Curved space-time Dirac equation in the honeycomb and triangular lattice 

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Discrete time quantum walk

To illustrate what a quantum random walk is, we introduce the simplest, and most studied model of quantum walk, i.e the discrete-time quantum walk (DTQW) on a infinite line. Of course, DTQWs can be defined in more sophisticated struc-tures like cycles or higher dimensional lattices. However, as the QW on the line is a simple model, it helps us to understand the most relevant properties. Let us consider the dynamical evolution of the DTQW described by the Hilbert space H = Hp ⊗ Hc. Hp is the Hilbert space spanned by the positions of the particle. In the case of the discrete line, it is spanned by the basis {|pi}p∈Z. Hc is the internal degree of freedom, which is referred as the ’coin’-space. In the simplest case, the coin space is spanned by the two basis states {|↑i , |↓i}, which play the role of the spin-12 of the particle. The evolution of the system is determined by the application of a unitary op-erator, instead of a stochastic matrix as in the CRW. The unitary operator which acts on the total Hilbert space is given by: U =T(IP ⊗C). (1.3).
Therefore, the evolution of the DTQW after j time steps is written as: |ψ(j)i = Uj |ψ(0)i , (1.4).
where IP is the identity operator in HP . C is the coin operator, which only acts on HC , whereas T is the conditional shift operator, which involves the whole Hilbert space H. The conditional shift operator T allows the particle to move one step for-ward/backward, depending on the internal degree of freedom, e.g the walker goes forward if it has spin up |↑i) , and goes backwards in case of spin down |↓i. This is represented by: X∈ (1.5) T = |p + 1i hp| ⊗ |↑i h↑| + |p − 1i hp| ⊗ |↓i h↓| . p Z On the other hand, IP ⊗C acts only on the coin space, playing the role of ’tossing’ the quantum coin. C rotates the internal degree of freedom of the walker. Since a unitary transformation is quite arbitrary, we can define a family of walk with different behaviors. The most general unitary rotation can be chosen as: C(α, θ, γ, φ) = eiα −e−iφ sin θ e−iγ cos θ! (1.6) eiγ cos θ eiφ sin θ.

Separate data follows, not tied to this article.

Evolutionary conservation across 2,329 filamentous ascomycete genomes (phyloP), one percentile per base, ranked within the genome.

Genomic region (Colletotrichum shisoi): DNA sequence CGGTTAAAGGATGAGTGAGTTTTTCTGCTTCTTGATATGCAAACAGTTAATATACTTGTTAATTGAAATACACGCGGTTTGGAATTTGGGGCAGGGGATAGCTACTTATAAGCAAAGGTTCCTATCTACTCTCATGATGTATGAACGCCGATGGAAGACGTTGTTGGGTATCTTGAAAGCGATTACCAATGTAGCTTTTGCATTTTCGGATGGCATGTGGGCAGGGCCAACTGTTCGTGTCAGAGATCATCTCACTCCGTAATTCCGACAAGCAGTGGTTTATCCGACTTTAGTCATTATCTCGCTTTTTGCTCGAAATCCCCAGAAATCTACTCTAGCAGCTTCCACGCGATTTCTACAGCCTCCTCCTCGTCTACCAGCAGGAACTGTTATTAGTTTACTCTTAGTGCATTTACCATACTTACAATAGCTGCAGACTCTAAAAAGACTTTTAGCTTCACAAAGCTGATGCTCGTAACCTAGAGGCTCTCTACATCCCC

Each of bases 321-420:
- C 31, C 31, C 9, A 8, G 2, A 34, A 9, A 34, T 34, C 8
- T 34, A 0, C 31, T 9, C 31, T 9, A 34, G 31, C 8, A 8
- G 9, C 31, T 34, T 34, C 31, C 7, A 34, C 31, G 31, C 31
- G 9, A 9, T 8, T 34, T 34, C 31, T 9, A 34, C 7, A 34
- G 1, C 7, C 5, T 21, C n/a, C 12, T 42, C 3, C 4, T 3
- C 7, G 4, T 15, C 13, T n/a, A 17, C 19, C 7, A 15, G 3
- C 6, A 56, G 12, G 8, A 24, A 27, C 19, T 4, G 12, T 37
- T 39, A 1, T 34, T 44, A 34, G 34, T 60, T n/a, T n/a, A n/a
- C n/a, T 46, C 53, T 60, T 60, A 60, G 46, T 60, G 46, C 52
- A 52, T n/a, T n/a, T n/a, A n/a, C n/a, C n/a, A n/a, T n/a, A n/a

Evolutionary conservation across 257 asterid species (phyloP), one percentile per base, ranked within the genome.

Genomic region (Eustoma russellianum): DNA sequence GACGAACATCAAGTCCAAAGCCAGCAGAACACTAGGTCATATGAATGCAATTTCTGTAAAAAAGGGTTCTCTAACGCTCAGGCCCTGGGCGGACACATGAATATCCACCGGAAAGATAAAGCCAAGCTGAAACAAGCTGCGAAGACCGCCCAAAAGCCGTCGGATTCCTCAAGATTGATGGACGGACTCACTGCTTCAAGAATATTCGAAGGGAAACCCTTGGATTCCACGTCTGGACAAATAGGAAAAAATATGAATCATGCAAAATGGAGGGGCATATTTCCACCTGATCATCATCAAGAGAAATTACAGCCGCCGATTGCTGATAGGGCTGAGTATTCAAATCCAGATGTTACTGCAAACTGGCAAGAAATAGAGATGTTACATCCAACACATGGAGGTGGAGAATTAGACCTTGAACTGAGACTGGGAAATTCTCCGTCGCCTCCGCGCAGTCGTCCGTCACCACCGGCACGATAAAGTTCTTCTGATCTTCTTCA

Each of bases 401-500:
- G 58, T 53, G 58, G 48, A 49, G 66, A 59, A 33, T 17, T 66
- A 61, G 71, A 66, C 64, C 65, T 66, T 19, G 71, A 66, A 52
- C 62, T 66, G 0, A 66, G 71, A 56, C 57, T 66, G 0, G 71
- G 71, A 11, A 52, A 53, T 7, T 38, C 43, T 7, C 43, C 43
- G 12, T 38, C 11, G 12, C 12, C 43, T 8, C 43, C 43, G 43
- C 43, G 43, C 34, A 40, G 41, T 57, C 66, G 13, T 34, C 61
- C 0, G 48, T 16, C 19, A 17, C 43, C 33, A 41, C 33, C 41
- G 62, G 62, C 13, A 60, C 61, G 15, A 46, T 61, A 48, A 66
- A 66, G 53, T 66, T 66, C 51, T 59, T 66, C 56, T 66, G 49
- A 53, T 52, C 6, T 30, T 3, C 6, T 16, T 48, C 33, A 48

where the four parameters (α, θ, γ, φ) are real. In the case where θ = π4 , α = −γ = π2 and φ = −π2 , the quantum coin becomes the so-called Hadamard coin: CH=√2 1 −1! . (1.7) 1 1 1.
The Hadamard coin CH is said to be balanced, which means that applying the evolution operator U:
1 |↑i ⊗ |0i → √ (|↑i + |↓i) ⊗ |0i.

Quantum walk in momentum space

The analytical study of the discrete time quantum walk using the Discrete Time Fourier Transform (DTFT) was introduced first by Nayak and Vishwanath [101]. For simplicity, we will consider the Hadamard coin, which due to its translational invariance, permits a simple description in the Fourier domain. Let us describe the position of the walker as a two component spinor, being at position p at time-step j, described by: ψ(p, j) = ψL(p, j)! . (1.12) ψR(p, j).
Upon identifying this notation with the notation in operator terms, we can write the spinor as: |ψ(p, j)i = ψR(p, j) |↑i + ψL(p, j) |↓i . (1.13).
Applying the unitary evolution operator, Eq.(1.3), to a state at time j, it is possi-ble to relate it to the state at time j + 1. Thus, the dynamics in matrix notation is written as: ψ(p, j + 1) = M+ψ(p + 1, j) + M−ψ(p − 1, j). (1.14) using the notation: M+=√2 0 0 ! M−=√2 1 −1 ! . (1.15) 1 1 1 1 0 0.